Beckham Law: Can I Take Advantage of It?
It is not difficult to have heard of the Beckham Law on more than one occasion, even if you don’t follow the current football or legislative news, since the controversy surrounding this law when it was approved was remarkable. Here’s what the Beckham Act is all about, what changes it has undergone since 2004 and who is eligible today.
What is the Beckham Law?
The Special Displaced Workers Regime, the original name of the Beckham Act, was approved in 2004 in Spain with the aim of boosting the national economy by attracting executives and qualified personnel from abroad. The incentive was that, under that regime, the displaced workers who changed their tax residence to Spain would have a tax reduction in their Spanish Income tax (IRPF). Specifically, it allowed them to be taxed as non-residents at the general rate of 24% instead of 43%.
What began as an idea to attract brains from all over the world became a perfect formula for Spanish soccer clubs to sign the best players on the planet since, with this law, their taxes would be much lower than in others Countries with football tradition. It was popularly called the Beckham Law because one of the first to take advantage of it was the English galactic.
Beckham Act: 2010 Reform
Three years after David Beckham left Real Madrid, the law baptized with his name underwent the first modification. Seeking that the Special Regime for displaced workers cease to be only a reef for the entry of top-level footballers, in 2010 it was decided that only those who had income from work earnings of less than 600,000 euros per year could be eligible.
Beckham Law: Changes in 2015
On January 1st 2015 reforms of the Beckham Act take place again. On one hand, it excludes professional athletes from this regime. However, there is no retroactive effect, so that foreign players who had a contract in force were not affected by that modification.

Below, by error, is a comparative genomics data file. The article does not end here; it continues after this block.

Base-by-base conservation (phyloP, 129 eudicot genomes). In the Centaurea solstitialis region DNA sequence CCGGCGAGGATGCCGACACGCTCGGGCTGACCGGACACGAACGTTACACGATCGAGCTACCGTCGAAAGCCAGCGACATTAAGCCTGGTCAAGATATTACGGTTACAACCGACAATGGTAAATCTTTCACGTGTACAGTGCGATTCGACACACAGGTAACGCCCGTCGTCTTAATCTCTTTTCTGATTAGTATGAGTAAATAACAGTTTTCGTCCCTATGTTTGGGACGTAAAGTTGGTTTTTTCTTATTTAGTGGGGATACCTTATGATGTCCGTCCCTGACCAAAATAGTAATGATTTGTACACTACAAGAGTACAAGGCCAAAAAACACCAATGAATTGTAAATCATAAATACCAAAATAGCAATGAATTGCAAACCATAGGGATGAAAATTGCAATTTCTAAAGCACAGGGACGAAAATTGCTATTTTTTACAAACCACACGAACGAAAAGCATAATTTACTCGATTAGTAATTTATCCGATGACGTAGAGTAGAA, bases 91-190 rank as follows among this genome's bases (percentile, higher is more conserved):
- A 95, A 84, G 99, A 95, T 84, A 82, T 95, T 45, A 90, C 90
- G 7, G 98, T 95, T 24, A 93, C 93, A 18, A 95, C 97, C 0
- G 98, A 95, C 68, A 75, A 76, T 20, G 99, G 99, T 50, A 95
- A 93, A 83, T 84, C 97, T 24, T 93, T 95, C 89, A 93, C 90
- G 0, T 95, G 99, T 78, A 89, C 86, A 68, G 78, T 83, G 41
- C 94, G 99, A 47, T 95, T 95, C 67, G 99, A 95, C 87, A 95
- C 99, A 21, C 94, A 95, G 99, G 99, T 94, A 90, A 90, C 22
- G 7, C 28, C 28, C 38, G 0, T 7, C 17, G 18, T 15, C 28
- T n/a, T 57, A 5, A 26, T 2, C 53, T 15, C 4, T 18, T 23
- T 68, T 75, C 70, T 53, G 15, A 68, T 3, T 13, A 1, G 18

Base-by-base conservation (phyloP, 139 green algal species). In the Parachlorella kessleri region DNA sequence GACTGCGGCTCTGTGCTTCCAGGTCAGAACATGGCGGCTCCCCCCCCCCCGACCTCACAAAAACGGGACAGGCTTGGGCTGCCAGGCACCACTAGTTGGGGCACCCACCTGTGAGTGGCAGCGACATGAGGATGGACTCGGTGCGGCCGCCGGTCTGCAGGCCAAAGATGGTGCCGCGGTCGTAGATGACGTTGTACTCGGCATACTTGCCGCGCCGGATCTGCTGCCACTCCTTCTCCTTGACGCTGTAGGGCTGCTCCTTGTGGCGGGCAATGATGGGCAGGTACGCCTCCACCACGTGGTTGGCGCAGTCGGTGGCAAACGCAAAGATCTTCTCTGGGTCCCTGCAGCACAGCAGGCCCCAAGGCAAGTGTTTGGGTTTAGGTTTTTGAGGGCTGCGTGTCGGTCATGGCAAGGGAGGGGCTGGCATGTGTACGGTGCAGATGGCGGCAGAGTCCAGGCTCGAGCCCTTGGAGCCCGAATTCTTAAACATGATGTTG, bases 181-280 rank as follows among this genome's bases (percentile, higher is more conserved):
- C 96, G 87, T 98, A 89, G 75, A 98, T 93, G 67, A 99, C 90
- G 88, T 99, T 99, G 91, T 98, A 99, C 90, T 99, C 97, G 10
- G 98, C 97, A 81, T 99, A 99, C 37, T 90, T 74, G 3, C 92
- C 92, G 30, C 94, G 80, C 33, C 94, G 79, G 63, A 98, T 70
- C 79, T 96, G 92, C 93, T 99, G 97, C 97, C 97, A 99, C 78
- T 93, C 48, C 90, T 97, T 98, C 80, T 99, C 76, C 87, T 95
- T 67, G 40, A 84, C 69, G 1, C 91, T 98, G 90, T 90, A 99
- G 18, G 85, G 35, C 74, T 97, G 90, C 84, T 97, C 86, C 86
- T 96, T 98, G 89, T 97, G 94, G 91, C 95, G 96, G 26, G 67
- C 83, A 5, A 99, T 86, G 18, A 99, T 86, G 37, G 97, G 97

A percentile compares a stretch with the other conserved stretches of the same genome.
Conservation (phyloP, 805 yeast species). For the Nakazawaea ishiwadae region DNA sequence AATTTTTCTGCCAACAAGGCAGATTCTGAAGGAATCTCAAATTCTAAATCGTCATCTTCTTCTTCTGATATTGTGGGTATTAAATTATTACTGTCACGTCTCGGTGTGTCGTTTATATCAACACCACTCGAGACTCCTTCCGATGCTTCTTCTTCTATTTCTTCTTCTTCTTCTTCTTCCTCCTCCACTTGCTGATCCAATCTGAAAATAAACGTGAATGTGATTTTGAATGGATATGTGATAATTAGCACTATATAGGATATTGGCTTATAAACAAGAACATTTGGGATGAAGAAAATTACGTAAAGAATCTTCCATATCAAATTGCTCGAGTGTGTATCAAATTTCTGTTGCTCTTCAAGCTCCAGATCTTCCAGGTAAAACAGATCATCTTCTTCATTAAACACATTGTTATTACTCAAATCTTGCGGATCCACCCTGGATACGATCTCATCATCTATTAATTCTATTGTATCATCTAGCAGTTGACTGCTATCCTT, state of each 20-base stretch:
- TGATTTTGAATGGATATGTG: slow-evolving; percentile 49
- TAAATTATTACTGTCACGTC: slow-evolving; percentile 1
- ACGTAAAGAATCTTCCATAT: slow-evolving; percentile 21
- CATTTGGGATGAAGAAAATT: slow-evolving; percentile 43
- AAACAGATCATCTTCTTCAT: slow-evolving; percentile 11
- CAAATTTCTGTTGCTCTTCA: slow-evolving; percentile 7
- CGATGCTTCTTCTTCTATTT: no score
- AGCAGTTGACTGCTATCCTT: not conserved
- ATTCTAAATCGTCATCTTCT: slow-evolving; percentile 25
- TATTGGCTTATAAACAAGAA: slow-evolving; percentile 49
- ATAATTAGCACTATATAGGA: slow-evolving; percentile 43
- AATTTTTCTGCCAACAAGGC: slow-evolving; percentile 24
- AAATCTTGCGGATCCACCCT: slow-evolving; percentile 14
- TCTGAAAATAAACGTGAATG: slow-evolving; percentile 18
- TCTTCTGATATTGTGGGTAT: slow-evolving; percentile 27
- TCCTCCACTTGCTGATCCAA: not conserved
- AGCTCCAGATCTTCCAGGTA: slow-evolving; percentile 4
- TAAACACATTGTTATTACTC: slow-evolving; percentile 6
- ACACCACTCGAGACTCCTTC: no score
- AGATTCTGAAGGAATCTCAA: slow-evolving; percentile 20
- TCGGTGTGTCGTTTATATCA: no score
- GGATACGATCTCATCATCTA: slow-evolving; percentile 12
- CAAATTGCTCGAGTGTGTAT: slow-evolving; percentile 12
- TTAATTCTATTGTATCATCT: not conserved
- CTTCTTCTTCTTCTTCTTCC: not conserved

On the other hand, the limit of the € 600,000 per year disappears in order to benefit from the scheme. The higher incomes will tax 24% to 600,000 euros and from there to 45%.
Dividends, interests and capital gains tax a rate of 19% to 23%.
Requirements to apply for the Beckham Act today
First, the following conditions must be complied:
– Not to have resided in Spain during the 10 years before the displacement.
– The transfer to Spain must be by an employment contract and the employer must be a Spanish entity or a non-resident entity but with permanent establishment in Spain, or for being appointed director of a Spanish company, in which the displaced person holds less than 25% of the shares.
Next, the petition must be filed with the Tax Administration within 6 months of the start of the activity that appears at the Social Security Registration in Spain (Model 149).
The regime can be applied the first year of being resident and the following five.
The annual income tax return must be filed by anyone who is covered by this rule through Model 151.
To know exactly if you can accept the Special Regime for displaced workers, as well as look for the best tax optimization alternatives, you can contact GM Tax (https://gmtaxconsultancy.com/contact-gm-tax/).